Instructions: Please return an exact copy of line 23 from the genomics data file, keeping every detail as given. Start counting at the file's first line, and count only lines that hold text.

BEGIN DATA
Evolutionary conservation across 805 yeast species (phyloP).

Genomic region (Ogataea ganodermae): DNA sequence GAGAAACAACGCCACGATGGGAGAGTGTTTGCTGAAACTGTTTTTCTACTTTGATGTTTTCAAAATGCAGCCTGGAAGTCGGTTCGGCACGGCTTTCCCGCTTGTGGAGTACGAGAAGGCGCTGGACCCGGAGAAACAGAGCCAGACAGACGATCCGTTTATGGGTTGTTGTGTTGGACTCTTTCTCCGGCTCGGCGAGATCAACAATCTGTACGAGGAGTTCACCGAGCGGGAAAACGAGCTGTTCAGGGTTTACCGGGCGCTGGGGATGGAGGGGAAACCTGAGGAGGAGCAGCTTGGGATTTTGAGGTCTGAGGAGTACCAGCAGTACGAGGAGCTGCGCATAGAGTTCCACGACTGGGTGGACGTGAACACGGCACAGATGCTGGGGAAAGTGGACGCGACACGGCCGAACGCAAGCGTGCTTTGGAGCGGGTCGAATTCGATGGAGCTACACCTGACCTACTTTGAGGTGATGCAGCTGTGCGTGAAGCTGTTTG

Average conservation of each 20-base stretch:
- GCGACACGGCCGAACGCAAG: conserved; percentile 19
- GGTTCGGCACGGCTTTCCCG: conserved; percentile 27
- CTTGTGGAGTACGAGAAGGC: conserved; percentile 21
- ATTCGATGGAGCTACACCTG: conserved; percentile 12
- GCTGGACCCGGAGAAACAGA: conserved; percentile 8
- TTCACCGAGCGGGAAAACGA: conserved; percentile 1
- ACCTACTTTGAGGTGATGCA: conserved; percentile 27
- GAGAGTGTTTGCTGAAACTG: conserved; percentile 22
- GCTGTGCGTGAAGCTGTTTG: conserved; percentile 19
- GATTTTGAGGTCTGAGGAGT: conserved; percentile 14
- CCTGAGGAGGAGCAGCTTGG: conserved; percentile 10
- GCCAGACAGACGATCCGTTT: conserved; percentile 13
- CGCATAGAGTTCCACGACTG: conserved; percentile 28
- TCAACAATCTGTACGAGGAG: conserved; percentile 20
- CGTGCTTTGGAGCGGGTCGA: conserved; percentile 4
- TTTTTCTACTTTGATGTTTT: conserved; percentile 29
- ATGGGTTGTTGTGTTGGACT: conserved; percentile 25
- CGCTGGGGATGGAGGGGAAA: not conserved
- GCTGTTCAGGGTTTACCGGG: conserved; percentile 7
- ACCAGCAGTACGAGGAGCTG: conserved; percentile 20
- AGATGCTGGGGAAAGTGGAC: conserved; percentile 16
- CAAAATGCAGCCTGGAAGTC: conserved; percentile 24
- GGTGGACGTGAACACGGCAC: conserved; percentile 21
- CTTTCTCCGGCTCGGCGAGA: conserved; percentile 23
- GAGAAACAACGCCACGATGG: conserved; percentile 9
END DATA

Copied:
- ACCAGCAGTACGAGGAGCTG: conserved; percentile 20